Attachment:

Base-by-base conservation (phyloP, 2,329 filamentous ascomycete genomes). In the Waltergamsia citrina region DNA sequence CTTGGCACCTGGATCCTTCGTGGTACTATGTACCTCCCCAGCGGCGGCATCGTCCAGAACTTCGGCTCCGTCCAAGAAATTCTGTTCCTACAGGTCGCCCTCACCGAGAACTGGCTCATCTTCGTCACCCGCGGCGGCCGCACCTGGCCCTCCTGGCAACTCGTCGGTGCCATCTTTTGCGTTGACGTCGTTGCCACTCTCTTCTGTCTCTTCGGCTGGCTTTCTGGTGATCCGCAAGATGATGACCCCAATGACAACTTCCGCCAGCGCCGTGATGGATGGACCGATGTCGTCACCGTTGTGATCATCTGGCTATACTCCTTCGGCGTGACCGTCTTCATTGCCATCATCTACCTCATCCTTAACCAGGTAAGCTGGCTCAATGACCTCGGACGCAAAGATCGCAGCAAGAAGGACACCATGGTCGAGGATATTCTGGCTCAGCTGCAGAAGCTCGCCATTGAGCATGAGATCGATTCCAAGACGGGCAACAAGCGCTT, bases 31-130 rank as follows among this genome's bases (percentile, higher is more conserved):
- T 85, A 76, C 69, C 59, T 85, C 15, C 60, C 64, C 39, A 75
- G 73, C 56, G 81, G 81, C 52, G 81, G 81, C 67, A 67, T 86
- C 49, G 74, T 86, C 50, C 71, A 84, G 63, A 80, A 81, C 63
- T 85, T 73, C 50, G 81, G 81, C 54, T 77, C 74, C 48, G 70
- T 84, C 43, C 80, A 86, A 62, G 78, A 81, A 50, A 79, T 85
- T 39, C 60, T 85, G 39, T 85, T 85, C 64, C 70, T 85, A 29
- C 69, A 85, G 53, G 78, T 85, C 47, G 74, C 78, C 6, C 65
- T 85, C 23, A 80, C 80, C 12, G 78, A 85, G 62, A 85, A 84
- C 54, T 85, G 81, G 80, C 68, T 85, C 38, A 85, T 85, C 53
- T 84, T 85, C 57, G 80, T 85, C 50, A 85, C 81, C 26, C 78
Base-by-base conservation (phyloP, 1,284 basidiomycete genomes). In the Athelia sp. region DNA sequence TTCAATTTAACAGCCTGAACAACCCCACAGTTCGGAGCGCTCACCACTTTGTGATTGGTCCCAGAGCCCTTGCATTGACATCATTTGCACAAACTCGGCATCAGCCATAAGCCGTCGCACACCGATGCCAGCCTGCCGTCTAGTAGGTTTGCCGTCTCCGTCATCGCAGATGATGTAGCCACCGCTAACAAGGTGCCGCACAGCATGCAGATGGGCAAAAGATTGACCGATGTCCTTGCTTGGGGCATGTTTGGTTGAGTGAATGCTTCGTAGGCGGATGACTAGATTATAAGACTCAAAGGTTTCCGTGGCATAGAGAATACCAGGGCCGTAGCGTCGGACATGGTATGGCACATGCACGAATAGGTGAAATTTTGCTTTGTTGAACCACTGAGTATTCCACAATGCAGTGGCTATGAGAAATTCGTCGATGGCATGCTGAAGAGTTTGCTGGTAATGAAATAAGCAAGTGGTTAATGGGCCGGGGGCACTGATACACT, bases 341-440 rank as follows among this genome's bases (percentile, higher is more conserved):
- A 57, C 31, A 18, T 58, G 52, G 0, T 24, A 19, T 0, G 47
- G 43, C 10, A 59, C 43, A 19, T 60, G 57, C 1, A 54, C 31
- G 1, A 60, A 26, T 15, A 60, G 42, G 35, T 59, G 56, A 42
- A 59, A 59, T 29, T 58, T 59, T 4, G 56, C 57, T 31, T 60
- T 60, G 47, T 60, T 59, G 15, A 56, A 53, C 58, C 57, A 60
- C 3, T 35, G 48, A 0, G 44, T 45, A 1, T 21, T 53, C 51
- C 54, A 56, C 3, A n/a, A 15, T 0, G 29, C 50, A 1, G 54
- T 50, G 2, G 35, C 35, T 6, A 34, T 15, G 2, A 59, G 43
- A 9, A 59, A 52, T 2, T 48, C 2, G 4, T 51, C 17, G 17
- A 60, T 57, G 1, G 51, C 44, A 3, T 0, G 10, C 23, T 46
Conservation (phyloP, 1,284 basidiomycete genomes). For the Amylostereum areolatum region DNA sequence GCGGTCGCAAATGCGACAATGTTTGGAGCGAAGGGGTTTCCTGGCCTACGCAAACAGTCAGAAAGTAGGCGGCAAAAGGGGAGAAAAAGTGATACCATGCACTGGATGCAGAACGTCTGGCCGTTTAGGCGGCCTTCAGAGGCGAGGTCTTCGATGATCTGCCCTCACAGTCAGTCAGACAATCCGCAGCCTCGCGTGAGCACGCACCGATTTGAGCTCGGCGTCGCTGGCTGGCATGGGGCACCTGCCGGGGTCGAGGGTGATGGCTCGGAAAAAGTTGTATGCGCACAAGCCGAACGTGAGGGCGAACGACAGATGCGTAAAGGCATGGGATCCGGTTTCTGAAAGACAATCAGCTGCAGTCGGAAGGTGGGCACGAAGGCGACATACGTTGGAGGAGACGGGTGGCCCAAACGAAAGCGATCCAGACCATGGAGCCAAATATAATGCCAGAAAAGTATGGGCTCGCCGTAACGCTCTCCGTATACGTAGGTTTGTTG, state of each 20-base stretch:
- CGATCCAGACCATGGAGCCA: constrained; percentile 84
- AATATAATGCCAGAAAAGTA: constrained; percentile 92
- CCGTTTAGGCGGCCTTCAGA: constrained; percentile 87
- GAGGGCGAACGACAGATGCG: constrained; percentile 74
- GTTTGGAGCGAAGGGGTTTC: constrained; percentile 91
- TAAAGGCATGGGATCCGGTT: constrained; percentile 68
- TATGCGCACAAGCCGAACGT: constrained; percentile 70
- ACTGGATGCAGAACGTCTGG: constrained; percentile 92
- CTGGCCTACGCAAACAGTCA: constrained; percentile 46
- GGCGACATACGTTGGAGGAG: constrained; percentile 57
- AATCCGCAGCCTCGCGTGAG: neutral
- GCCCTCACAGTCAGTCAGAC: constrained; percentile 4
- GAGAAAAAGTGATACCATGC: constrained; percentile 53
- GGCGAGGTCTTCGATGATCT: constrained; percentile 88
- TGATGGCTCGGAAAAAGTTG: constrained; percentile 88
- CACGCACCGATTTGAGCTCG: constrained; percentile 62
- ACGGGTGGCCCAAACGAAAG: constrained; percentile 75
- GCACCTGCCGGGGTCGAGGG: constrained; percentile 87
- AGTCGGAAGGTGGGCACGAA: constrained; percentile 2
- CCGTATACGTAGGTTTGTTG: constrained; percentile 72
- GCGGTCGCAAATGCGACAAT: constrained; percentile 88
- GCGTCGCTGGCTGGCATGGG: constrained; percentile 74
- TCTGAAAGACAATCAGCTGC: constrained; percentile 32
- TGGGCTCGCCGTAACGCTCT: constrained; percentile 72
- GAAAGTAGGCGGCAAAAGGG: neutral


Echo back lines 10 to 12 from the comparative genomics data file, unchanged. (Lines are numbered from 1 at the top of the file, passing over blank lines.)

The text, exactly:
- C 54, T 85, G 81, G 80, C 68, T 85, C 38, A 85, T 85, C 53
- T 84, T 85, C 57, G 80, T 85, C 50, A 85, C 81, C 26, C 78
Base-by-base conservation (phyloP, 1,284 basidiomycete genomes). In the Athelia sp. region DNA sequence TTCAATTTAACAGCCTGAACAACCCCACAGTTCGGAGCGCTCACCACTTTGTGATTGGTCCCAGAGCCCTTGCATTGACATCATTTGCACAAACTCGGCATCAGCCATAAGCCGTCGCACACCGATGCCAGCCTGCCGTCTAGTAGGTTTGCCGTCTCCGTCATCGCAGATGATGTAGCCACCGCTAACAAGGTGCCGCACAGCATGCAGATGGGCAAAAGATTGACCGATGTCCTTGCTTGGGGCATGTTTGGTTGAGTGAATGCTTCGTAGGCGGATGACTAGATTATAAGACTCAAAGGTTTCCGTGGCATAGAGAATACCAGGGCCGTAGCGTCGGACATGGTATGGCACATGCACGAATAGGTGAAATTTTGCTTTGTTGAACCACTGAGTATTCCACAATGCAGTGGCTATGAGAAATTCGTCGATGGCATGCTGAAGAGTTTGCTGGTAATGAAATAAGCAAGTGGTTAATGGGCCGGGGGCACTGATACACT, bases 341-440 rank as follows among this genome's bases (percentile, higher is more conserved):